In the Book of Acts, the religious leaders “saw the boldness of Peter and John” and realized that they had been with Jesus” (Acts 4:13). The disciples had become like Jesus because they had spent time with Him, listened to Him teach, walked and talked with Him, and followed His example. We too will take on the character of Jesus when we spend time in prayer, in fellowship with Him, and listening to the Holy Spirit speak to us through the Word, obey His teachings, and walking and talking with Him throughout the day.

As believers in Christ it is important that we be actively involved and become members in a local church. The Bible instructs us to do this; however, being a member of a church has never gotten anyone into heaven. Being a member of a local church includes identifying with Christ and His people through baptism, the Lord’s Supper, exercising one’s spiritual gifts, studying God’s Word, fellowshipping, praying together, and being accountable to one other. (Acts 2:41-47; 1 Corinthians 11:26; Hebrews 10:24-25; Hebrews 13:7, 17; 1 Peter 5:5). Each local church is the body of Christ in miniature.

Thus, the church is more than an organization; it is a living organism, manifesting Christ to the world (1 Corinthians 12:12-31). Commitment to and active fellowship in a local church is biblical. Christ willingly identified with us by bearing our sin in His own body. Shouldn’t we be willing to identify with Him by uniting with a local group of His people?


To grow spiritually we must have communion, which is an intimate companionship or relationship with Christ on a daily basis. Hebrews 4:16 invites the child of God to come boldly to the “throne of grace,” into the presence of our Savior and great High Priest. The word “boldly” means to come bravely, courageously, with liberty of speech and frankness. We need not be embarrassed in our coming to the throne room of Heaven, as the Lord knows all about us and our problems.

The believer who would desire to grow spiritually is invited to come assuredly, “with a true heart in full assurance of faith” (Hebrews 10:22). Until the death and resurrection of Jesus Christ, only the high priest of Israel could approach God, and only once a year, by making a sacrifice in the Holy of Holies. Now, through the shed blood of Jesus Christ, every believer has direct, immediate access to God through His Word, through prayer, and through the indwelling Holy Spirit. We can commune with Christ by going continuously and persistently to Him with prayers of thanksgiving (Hebrews 13:15). The giving of thanksgiving and praise is a sacrifice with which God is well pleased. Communing with Christ means seeking His fellowship boldly, assuredly, and continually.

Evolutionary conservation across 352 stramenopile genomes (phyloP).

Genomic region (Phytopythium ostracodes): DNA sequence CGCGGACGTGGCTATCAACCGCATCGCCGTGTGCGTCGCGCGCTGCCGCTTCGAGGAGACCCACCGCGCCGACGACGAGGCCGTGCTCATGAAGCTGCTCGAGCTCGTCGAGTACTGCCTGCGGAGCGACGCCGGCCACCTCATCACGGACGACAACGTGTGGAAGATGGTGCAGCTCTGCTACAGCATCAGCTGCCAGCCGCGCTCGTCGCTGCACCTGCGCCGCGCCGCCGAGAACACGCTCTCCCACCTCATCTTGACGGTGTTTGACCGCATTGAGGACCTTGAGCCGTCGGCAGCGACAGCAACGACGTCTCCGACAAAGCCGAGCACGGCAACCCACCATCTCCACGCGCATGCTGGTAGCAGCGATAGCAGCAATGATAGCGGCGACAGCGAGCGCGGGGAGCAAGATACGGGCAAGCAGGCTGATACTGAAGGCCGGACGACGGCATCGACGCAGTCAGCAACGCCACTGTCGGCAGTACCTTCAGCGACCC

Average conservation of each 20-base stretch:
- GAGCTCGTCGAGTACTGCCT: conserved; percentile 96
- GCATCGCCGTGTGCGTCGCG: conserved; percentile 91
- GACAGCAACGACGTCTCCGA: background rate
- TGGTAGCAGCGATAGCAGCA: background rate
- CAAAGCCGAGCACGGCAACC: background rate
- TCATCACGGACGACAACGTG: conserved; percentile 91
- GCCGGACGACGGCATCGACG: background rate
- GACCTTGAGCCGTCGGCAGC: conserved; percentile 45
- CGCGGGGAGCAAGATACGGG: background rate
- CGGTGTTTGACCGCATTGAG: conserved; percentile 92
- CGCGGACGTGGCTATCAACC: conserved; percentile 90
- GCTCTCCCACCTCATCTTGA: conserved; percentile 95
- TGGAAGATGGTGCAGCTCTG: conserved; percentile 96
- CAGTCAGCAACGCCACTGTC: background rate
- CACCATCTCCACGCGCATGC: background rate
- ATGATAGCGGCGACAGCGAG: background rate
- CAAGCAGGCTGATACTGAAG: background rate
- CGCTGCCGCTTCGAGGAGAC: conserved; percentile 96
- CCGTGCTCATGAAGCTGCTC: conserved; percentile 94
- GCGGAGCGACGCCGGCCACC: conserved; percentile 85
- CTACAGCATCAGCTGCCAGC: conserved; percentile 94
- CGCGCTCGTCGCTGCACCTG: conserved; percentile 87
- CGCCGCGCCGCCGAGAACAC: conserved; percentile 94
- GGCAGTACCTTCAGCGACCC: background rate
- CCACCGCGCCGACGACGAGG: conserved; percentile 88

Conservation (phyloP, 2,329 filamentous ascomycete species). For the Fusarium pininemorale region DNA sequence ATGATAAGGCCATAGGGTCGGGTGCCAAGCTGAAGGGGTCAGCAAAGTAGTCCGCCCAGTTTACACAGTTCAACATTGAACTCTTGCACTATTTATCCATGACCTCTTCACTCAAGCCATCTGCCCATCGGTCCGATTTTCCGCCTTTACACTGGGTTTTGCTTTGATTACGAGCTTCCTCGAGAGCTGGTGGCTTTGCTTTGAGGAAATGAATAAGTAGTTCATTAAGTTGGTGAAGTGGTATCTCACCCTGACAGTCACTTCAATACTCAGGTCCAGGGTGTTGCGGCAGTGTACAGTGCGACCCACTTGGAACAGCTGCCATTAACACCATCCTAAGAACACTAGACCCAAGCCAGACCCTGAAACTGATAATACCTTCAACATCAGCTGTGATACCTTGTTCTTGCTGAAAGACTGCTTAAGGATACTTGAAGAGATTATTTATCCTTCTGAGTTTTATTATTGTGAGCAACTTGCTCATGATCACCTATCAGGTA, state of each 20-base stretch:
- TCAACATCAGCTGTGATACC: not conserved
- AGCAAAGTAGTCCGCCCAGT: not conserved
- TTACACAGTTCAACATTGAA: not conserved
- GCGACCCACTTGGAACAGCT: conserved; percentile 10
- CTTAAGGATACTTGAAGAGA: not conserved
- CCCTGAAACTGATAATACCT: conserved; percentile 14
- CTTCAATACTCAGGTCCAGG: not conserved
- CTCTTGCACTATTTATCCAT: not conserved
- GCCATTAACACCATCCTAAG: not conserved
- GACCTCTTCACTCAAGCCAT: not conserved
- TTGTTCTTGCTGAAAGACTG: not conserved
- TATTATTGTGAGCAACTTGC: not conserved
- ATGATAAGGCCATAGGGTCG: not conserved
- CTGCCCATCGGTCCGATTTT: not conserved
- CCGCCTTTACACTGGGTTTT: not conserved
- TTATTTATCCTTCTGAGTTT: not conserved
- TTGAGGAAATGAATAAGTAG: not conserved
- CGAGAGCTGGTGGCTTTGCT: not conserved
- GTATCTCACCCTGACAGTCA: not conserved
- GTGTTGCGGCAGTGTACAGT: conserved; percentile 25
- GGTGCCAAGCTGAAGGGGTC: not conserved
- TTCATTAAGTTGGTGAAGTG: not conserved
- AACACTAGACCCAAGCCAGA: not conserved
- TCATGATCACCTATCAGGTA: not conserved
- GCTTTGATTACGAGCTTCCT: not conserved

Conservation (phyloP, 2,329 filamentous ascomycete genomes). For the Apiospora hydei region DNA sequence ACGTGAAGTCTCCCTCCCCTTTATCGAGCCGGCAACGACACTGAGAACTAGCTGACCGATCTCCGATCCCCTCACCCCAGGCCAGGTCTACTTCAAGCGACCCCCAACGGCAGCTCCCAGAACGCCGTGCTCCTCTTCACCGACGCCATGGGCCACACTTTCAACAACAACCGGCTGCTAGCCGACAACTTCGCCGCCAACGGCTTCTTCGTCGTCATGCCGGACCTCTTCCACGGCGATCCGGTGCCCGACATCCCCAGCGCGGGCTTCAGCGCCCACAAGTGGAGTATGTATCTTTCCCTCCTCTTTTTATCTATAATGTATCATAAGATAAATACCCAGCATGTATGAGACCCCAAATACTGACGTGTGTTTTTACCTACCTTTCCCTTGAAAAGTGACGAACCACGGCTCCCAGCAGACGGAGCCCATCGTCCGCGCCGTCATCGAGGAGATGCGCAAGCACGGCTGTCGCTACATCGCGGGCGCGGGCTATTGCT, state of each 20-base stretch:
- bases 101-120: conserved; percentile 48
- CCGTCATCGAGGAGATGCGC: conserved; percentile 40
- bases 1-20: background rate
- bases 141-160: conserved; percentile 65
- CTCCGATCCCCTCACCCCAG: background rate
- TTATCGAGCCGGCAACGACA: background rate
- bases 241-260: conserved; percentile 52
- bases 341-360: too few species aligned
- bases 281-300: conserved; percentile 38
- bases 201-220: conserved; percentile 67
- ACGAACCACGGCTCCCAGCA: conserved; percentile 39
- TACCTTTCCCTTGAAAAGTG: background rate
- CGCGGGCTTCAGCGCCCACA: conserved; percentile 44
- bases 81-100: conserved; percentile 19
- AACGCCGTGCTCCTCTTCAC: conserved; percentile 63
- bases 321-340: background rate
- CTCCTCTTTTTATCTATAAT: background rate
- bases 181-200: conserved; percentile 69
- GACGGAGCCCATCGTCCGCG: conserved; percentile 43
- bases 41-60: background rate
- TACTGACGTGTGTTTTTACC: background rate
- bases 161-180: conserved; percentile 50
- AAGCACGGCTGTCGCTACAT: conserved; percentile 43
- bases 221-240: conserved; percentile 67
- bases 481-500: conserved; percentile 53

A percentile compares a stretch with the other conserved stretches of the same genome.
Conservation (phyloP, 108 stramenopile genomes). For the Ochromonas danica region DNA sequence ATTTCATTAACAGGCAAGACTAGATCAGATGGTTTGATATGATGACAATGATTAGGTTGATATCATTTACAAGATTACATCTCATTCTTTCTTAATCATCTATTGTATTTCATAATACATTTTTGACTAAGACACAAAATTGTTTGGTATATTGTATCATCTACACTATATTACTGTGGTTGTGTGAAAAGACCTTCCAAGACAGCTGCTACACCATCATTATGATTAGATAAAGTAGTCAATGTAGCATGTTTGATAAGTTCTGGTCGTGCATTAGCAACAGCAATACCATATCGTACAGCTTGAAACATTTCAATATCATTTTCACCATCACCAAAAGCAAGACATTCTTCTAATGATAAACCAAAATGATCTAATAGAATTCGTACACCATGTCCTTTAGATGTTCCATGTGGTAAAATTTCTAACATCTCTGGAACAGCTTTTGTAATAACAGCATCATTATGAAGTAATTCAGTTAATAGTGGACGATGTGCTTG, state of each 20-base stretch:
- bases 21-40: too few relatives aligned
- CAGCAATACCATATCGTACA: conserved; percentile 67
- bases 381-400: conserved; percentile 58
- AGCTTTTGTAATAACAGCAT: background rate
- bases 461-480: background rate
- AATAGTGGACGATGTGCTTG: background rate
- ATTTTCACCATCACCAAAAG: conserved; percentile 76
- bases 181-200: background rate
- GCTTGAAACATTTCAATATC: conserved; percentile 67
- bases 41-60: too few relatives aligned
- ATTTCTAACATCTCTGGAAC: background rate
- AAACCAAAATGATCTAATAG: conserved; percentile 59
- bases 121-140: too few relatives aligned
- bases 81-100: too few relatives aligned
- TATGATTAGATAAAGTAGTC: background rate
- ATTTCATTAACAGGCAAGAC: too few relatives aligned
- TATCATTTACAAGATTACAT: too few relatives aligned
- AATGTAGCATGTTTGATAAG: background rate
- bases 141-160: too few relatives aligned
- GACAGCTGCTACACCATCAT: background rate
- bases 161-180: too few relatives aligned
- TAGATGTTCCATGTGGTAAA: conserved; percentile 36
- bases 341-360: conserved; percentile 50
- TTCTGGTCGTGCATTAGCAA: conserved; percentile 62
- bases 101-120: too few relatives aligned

To grow spiritually we must have confidence in Him. According to Hebrews 10:23, we are to “hold fast” our profession of faith in Him because He is faithful. Here is a confession of hope, not of despair. Despite man’s unfaithfulness, God abides faithful to His promises. The translation of several words in this verse could be improved. “Profession” is better translated “confession,” and “faith” should be “hope”; “Let us hold fast the confession of our hope.” How faithless and unbelieving we are by nature. Our faith falters; His never does. We must learn to rely on Christ by choosing to do that very thing when trials might tempt us to resolve a problem in our own strength or to give up altogether.


To grow spiritually we must concentrate on Him. The words found in Hebrews 12:2 stress the importance of concentrating on Christ. The contrast between the words “seeing” (v. 1) and “looking” (v. 2) is significant. “Seeing’ carries with it the implication of a passing glance. This is what we are to do with the faithful men and women who have gone the way before us. “Looking,” means something more; it means our attention is to be immersed on our Savior. There is no harm in admiring the stalwarts of the faith, but our scrutiny and concentration are to be upon the Savior. This cannot come until we have laid aside the weights and sins that easily distract us. Christ’s person and work are the reason we are to direct our complete and constant concentration upon Him, the Author (or Captain) and Perfecter of our faith.

Hebrews 12:2 reminds us of the finished work of the Savior and His present position. Christ endured the cross, but He despised the shame attached to it. Having completed His substitutionary work, “He sat down” and He remains “seated at the right hand of the Father” (Hebrews 1:3). These are fitting words to describe Christ’s completed work. It is upon this throne room picture that we are to gaze with rapt attention. The phrase “better things” appears frequently in Hebrews. The people of whom the book was written were tempted to go back to the old system of daily sacrifice, which was done away by Christ’s sacrifice of Himself, the perfect Lamb of God, for the sin of the world.


To grow spiritually we must have consideration of others. The rejection of sin is to be a once-and-for-all decision, but our consideration of others is to be an ongoing thing (Hebrews 10:24). The writer clearly indicates the need to “provoke” to incite, to stimulate, two things in other believers. Love and good works constitute the very heart of the Spirit-filled life.

Love is the first fruit of the Spirit we should seek to stir up in others as we encourage them to grow spiritually. By this shall all men know that ye are my disciples, said Christ, if ye have love one to another (John 13:35). Granted, it is difficult to love some people, and it is especially difficult to love those who differ with us. Yet, the exhortation here is clear.

Good works is the second thing that our spiritual vitality should stimulate in others. The implication is clear here. When we are not in proper fellowship with God and other believers, our lives do not amount to very much for the Lord. Where love is manifested in the body of Christ, harmony and unity will result. Much that will count for eternity is accomplished when Christian love and consideration for others are demonstrated. In Hebrews 13:1-7, you will find seven good works that reflect spiritual maturity.